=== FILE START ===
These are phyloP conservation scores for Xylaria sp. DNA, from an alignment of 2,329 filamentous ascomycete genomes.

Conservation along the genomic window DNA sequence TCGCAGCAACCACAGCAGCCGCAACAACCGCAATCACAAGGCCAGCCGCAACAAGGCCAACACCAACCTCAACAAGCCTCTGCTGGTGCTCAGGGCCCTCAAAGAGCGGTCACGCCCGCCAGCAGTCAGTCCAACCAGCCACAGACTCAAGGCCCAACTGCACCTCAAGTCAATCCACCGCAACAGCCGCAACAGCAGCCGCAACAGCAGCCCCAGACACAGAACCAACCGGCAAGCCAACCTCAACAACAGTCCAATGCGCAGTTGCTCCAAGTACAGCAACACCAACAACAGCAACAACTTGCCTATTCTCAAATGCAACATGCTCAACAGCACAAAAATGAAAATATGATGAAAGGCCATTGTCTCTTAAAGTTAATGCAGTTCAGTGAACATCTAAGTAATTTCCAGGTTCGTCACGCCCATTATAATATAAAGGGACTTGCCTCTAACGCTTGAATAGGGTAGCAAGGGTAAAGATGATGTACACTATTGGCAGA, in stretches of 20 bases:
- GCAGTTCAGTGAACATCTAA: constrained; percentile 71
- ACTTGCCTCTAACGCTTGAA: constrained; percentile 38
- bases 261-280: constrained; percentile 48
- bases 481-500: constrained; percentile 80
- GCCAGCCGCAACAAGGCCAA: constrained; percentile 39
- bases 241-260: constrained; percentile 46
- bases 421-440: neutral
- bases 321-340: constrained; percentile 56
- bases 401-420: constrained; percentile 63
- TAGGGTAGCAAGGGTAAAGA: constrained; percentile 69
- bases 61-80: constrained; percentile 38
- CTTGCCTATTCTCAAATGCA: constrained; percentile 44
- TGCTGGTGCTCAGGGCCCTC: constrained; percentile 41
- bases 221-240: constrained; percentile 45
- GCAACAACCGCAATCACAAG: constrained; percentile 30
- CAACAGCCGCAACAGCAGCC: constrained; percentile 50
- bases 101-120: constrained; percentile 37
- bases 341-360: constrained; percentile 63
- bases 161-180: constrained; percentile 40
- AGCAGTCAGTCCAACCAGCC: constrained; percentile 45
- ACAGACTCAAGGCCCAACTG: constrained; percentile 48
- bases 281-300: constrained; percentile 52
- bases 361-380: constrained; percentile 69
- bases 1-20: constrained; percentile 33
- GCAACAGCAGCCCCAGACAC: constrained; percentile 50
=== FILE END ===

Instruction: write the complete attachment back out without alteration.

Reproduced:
These are phyloP conservation scores for Xylaria sp. DNA, from an alignment of 2,329 filamentous ascomycete genomes.

Conservation along the genomic window DNA sequence TCGCAGCAACCACAGCAGCCGCAACAACCGCAATCACAAGGCCAGCCGCAACAAGGCCAACACCAACCTCAACAAGCCTCTGCTGGTGCTCAGGGCCCTCAAAGAGCGGTCACGCCCGCCAGCAGTCAGTCCAACCAGCCACAGACTCAAGGCCCAACTGCACCTCAAGTCAATCCACCGCAACAGCCGCAACAGCAGCCGCAACAGCAGCCCCAGACACAGAACCAACCGGCAAGCCAACCTCAACAACAGTCCAATGCGCAGTTGCTCCAAGTACAGCAACACCAACAACAGCAACAACTTGCCTATTCTCAAATGCAACATGCTCAACAGCACAAAAATGAAAATATGATGAAAGGCCATTGTCTCTTAAAGTTAATGCAGTTCAGTGAACATCTAAGTAATTTCCAGGTTCGTCACGCCCATTATAATATAAAGGGACTTGCCTCTAACGCTTGAATAGGGTAGCAAGGGTAAAGATGATGTACACTATTGGCAGA, in stretches of 20 bases:
- GCAGTTCAGTGAACATCTAA: constrained; percentile 71
- ACTTGCCTCTAACGCTTGAA: constrained; percentile 38
- bases 261-280: constrained; percentile 48
- bases 481-500: constrained; percentile 80
- GCCAGCCGCAACAAGGCCAA: constrained; percentile 39
- bases 241-260: constrained; percentile 46
- bases 421-440: neutral
- bases 321-340: constrained; percentile 56
- bases 401-420: constrained; percentile 63
- TAGGGTAGCAAGGGTAAAGA: constrained; percentile 69
- bases 61-80: constrained; percentile 38
- CTTGCCTATTCTCAAATGCA: constrained; percentile 44
- TGCTGGTGCTCAGGGCCCTC: constrained; percentile 41
- bases 221-240: constrained; percentile 45
- GCAACAACCGCAATCACAAG: constrained; percentile 30
- CAACAGCCGCAACAGCAGCC: constrained; percentile 50
- bases 101-120: constrained; percentile 37
- bases 341-360: constrained; percentile 63
- bases 161-180: constrained; percentile 40
- AGCAGTCAGTCCAACCAGCC: constrained; percentile 45
- ACAGACTCAAGGCCCAACTG: constrained; percentile 48
- bases 281-300: constrained; percentile 52
- bases 361-380: constrained; percentile 69
- bases 1-20: constrained; percentile 33
- GCAACAGCAGCCCCAGACAC: constrained; percentile 50